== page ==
A group dedicated to the study of visual anthropological methods and theories
Welcome to the Humanities Commons Visual Anthropology Group! Please use this space for the discussion of the visual anthropological theories and methods, related opportunities and CFPs, and building community.
…American Academy of Religion
North American Hinduism Steering Committee – American Academy of Religion
Transnational Religious Expression: Between Asia and North America Seminar Steering Committee – American Academy of Religion
American Anthropological Association
Society for Visual Anthropology
Visual Scholarship Initiative – Emory University
Graduate Advisory Council – Graduate Division of Religion [Current Member]
Southeastern Commission for the Study of Religion…
…hesis focused on an ethnographic documentary I filmed on the subject of dancers from South and East Indian classical dance traditions in the US. My film can be found through Vimeo: https://vimeo.com/85045092
My dissertation research focuses on the study of daily practices in transnational Hindu religious traditions, primarily contemporary Vaishnavism, through ethnographic, visual anthropology, and phenomenological methods. My research is supported by active participation in the Ethnographic Forum, Practices concentration, and Emory’s Visual Scholarship Initiative.
Emory Center for Digital Scholarship
In addition to my dissertation work, I am a full-time Training Specialist and Special Projects Liaison at the Emory Center for Digital Sch…
I am current a PhD Candidate in the Graduate Division of Religion at Emory University, an Editorial Assistant for the Visual Anthropology Review, and a full-time Training Specialist and Special Projects Liaison at the Emory Center for Digital Scholarship.
““Film!”—The Arab Revolutions and the Filmmaker as Amanuensis”, Visual Anthropology, 2016, 29:3, 263-277. http://dx.doi.org/10.1080/08949468.2016.1154429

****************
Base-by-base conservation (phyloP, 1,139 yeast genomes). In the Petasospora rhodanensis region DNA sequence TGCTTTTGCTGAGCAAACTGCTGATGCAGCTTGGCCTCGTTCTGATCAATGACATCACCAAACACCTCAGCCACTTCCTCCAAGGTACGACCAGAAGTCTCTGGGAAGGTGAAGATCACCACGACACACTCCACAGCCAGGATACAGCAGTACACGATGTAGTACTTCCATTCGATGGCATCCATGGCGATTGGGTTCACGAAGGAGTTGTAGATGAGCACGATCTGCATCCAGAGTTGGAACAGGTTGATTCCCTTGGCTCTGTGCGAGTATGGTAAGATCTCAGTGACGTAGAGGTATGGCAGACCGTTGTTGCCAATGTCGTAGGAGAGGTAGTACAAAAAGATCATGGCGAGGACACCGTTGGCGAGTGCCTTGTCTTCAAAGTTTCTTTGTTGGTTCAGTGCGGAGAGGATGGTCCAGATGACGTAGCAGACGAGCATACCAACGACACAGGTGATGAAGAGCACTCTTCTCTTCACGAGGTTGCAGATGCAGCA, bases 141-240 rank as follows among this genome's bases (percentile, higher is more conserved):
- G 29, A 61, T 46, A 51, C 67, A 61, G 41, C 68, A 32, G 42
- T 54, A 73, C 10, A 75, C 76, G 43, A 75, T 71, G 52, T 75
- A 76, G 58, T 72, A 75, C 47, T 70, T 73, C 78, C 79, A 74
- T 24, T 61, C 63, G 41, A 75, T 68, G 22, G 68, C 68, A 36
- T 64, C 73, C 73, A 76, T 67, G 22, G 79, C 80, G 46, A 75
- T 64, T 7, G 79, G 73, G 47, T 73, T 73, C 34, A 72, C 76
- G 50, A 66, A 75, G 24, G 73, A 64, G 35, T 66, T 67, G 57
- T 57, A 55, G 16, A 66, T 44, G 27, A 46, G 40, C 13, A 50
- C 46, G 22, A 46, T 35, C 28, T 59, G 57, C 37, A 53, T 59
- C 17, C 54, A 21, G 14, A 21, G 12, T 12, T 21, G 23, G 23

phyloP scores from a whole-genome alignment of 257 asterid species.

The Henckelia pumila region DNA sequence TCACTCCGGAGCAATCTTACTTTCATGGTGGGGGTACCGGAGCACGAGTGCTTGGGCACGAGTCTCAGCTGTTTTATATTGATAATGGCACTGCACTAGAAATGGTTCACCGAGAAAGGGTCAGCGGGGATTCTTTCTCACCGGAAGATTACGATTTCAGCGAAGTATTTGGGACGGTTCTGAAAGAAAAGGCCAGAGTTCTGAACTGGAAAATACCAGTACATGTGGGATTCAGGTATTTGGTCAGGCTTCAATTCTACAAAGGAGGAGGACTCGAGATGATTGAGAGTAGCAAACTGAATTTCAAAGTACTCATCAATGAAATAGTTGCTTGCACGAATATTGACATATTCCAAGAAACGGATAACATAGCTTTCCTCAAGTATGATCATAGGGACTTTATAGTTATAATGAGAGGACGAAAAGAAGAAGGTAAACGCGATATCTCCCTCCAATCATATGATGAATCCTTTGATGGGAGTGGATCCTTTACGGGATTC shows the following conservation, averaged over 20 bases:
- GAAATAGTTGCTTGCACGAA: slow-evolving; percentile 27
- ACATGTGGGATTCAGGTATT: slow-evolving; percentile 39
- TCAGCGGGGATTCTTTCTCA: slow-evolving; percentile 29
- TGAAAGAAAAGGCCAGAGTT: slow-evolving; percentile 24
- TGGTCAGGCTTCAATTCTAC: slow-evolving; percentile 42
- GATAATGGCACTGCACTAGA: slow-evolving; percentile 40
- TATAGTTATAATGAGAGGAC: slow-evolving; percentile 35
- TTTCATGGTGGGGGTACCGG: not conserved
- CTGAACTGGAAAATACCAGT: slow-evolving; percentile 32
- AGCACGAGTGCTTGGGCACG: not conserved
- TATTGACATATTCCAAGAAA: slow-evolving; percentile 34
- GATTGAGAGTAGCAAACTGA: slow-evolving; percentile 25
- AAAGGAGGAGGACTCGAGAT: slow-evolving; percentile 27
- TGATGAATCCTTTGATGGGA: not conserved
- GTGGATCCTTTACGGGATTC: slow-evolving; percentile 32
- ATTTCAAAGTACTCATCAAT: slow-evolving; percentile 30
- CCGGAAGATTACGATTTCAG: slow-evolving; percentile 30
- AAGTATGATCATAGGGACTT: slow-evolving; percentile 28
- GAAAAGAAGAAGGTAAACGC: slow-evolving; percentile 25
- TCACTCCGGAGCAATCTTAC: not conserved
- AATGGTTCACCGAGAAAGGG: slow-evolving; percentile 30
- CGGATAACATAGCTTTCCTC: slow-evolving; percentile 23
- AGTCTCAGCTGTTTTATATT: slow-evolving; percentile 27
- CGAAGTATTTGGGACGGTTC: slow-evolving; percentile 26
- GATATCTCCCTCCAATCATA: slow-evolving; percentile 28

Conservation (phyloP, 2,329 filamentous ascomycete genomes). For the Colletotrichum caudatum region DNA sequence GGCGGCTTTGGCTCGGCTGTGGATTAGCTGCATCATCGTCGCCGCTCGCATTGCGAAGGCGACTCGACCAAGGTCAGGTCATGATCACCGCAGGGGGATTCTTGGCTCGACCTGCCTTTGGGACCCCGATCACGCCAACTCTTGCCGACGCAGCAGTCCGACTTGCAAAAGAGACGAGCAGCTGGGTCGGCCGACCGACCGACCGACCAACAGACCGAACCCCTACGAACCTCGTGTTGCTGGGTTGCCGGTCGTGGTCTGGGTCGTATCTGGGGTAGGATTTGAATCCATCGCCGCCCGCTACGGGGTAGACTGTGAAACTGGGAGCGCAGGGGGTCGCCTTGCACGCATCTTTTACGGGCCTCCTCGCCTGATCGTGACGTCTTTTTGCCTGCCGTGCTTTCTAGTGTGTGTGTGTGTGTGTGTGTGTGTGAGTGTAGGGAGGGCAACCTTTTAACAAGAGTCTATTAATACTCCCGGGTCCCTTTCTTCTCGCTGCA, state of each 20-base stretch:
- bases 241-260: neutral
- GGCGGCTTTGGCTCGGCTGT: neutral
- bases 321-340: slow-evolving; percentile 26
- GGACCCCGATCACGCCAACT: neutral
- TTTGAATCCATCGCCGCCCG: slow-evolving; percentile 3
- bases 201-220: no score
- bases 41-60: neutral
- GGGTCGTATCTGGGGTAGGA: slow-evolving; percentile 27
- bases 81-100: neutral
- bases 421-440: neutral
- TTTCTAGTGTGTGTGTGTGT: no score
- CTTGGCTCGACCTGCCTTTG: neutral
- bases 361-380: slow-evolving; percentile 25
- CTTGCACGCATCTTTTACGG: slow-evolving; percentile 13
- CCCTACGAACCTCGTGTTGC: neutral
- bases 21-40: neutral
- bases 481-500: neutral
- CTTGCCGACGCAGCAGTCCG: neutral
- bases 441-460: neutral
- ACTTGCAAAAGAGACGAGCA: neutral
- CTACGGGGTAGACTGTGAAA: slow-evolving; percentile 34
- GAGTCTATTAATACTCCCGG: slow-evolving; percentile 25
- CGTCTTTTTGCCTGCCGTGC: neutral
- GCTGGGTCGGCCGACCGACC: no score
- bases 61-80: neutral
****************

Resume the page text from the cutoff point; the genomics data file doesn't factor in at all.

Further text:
““Game over Mubarak”: the Arab Revolutions and the Gamification of Everyday Life”. Fast Capitalism, 11.1, 2014. https://www.uta.edu/huma/agger/fastcapitalism/11_1/snowdon11_1.html
Invited blog posts
“Distorting the pain of others”, in media res, 4 April 2014. http://mediacommons.futureofthebook.org/imr/2014/04/04/distorting-pain-others
Peter Snowdon is a filmmaker, researcher and writer. He is currently (2016-17) postdoctoral research fellow in the Institute for Cultural Anthropology and Development Sociology at Leiden University (NL), where he also teaches in the visual anthropology strand of the MA programme.
Frans Ari Prasetyo, he works as a independent researcher, using a methodology that is strongly community-research based and relies on urban culture/planning, visual anthropology/ethnography. He is primarily interested in urban-rural landscapes, visual knowledge and visual culture. He typically uses photography, photo documentation, film and video to tell stories and augments this with ethnographic information that he collects in the field. He has worked extensively in urban areas with a focus on Bandung city, but gas also been involved in rural and indigenous projects like in Sumatra, Nias Island, Borneo and Sundanese indigenous people. His main interests are the evolution of urban public space, architecture (vernacular), arts/culture, urban politics/activities and sub-cultures such as punks, artists, underground activists and indigenous people.
PhD student focusing on Craft Theory and independent scholar with a profound love for teaching.
Historian, professor, and author working on history and memory of slavery in the Atlantic world.
My research programme addresses geospatial and digital methods in post-colonial and Indigenous archaeology.
Through an engagement with theory from the fields of art history, anthropology, and sociology, this article examines the archival existence of medieval manuscripts and facilitates an understanding of archival practice and its effects on user experience from the perspective of the researcher, rather than from that of the archivist or information professional. In an exploration of notions of materiality and virtuality, the author addresses the material and institutional existence of medieval manuscripts and traces the evolution of the facsimile as a solution to problems of access. Within this framework, the various altered engagements with manuscripts in physical and digital form are assessed in order to establish the costs and benefits of virtuality. The roles of new technologies that produce high-quality facsimiles are investigated through theories of (re)presentation with respect to visual materials, including images and historical text.